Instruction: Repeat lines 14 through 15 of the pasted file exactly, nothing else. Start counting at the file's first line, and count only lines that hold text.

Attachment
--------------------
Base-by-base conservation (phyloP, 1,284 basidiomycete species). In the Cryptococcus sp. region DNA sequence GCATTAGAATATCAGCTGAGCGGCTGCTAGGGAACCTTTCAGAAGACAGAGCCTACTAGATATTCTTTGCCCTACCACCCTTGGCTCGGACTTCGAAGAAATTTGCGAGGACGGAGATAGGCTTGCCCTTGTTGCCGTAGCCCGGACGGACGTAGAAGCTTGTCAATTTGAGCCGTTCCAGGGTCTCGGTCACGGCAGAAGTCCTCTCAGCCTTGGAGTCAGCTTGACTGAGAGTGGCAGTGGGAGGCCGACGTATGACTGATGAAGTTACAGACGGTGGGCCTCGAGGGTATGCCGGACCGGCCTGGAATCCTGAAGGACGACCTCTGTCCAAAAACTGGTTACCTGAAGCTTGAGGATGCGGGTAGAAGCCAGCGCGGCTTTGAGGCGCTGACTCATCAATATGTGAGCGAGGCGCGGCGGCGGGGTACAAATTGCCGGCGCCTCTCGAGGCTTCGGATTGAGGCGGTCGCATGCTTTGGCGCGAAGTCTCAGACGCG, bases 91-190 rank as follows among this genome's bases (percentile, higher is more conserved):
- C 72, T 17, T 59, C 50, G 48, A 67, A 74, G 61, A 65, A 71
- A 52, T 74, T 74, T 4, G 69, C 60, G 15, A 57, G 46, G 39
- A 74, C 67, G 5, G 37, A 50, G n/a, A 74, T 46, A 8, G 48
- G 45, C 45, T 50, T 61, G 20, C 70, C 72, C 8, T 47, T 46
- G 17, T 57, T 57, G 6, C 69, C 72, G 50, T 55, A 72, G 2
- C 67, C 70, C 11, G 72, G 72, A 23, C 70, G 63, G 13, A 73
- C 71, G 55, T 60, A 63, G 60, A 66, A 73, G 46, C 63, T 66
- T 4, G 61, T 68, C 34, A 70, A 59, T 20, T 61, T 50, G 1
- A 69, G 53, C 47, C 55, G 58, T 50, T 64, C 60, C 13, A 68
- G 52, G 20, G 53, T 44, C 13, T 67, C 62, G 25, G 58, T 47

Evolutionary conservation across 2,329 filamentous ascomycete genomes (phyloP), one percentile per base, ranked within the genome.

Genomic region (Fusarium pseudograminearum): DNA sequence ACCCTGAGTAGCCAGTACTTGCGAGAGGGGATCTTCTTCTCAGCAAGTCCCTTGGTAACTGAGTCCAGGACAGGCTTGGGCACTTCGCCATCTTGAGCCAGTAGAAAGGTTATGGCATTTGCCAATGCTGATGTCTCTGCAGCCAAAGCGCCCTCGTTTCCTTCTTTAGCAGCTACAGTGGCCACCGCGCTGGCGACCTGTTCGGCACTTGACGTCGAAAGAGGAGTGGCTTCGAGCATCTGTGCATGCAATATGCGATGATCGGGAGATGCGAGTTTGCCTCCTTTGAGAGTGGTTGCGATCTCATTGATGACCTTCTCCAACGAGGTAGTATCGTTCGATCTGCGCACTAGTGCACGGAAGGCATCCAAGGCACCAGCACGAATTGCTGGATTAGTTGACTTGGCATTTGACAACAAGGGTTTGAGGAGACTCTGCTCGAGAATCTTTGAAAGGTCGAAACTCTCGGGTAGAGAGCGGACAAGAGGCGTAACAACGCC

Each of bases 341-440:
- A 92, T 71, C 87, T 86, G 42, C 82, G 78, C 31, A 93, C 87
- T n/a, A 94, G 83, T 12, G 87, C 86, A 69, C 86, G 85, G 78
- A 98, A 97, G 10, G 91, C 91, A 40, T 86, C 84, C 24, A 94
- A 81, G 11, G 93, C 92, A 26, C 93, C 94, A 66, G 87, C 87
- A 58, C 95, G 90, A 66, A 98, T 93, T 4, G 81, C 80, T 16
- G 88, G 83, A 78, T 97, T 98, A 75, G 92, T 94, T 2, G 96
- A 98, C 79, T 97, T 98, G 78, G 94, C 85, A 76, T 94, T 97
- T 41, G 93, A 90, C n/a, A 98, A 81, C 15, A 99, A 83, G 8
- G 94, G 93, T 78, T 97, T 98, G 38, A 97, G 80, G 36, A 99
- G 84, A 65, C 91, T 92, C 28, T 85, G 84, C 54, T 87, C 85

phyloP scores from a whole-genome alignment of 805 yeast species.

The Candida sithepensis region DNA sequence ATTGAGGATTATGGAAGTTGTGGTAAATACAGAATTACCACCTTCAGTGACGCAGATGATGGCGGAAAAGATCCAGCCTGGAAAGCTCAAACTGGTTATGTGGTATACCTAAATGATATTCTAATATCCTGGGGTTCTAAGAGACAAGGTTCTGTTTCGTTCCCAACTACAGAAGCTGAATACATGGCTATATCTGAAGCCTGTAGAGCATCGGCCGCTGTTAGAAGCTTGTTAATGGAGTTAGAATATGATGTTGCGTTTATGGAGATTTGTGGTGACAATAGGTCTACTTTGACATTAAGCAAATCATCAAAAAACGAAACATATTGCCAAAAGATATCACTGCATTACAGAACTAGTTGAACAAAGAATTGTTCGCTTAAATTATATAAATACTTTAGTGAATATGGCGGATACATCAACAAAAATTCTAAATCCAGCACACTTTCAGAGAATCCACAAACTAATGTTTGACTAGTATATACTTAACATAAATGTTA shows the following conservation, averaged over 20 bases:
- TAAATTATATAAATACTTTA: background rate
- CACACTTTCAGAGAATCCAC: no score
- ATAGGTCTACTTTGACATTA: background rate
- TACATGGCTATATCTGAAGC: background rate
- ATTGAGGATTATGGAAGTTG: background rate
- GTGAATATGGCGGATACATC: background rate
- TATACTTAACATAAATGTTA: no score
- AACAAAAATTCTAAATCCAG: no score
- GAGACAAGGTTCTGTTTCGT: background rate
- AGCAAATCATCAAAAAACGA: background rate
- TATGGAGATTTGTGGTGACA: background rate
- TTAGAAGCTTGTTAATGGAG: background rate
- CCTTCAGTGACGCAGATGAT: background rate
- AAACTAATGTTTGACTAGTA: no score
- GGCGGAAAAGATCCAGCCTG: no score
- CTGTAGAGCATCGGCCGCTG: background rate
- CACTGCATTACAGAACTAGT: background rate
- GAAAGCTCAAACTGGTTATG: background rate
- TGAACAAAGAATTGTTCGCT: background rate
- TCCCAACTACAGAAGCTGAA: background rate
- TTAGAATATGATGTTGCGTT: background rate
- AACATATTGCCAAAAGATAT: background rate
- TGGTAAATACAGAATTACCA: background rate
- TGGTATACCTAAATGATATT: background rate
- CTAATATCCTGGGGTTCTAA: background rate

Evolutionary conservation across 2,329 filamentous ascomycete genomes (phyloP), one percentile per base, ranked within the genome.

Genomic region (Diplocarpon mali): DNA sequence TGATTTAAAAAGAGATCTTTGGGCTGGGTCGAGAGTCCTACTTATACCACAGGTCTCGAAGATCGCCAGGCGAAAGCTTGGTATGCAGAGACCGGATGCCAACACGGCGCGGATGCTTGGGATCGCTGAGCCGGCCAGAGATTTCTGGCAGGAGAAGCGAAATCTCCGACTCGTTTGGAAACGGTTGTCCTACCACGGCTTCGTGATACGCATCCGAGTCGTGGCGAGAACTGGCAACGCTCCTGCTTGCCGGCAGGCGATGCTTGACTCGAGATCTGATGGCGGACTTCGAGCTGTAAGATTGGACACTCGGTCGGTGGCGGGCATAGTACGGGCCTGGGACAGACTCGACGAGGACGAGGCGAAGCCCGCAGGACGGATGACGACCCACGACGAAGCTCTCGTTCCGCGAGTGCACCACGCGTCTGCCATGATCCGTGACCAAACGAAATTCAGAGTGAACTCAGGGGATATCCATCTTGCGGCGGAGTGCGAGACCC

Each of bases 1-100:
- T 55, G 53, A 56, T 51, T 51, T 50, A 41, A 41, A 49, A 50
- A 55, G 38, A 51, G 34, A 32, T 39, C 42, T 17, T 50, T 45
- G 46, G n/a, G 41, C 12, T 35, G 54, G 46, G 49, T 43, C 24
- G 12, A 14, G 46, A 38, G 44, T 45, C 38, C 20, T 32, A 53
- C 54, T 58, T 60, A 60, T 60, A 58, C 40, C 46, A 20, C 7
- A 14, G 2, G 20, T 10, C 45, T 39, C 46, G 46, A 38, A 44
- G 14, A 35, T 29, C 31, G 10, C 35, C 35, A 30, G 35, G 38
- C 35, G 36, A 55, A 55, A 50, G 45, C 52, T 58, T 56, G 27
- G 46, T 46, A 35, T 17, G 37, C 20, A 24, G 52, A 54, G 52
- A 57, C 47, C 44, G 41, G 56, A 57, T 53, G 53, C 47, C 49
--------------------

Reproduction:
Each of bases 341-440:
- A 92, T 71, C 87, T 86, G 42, C 82, G 78, C 31, A 93, C 87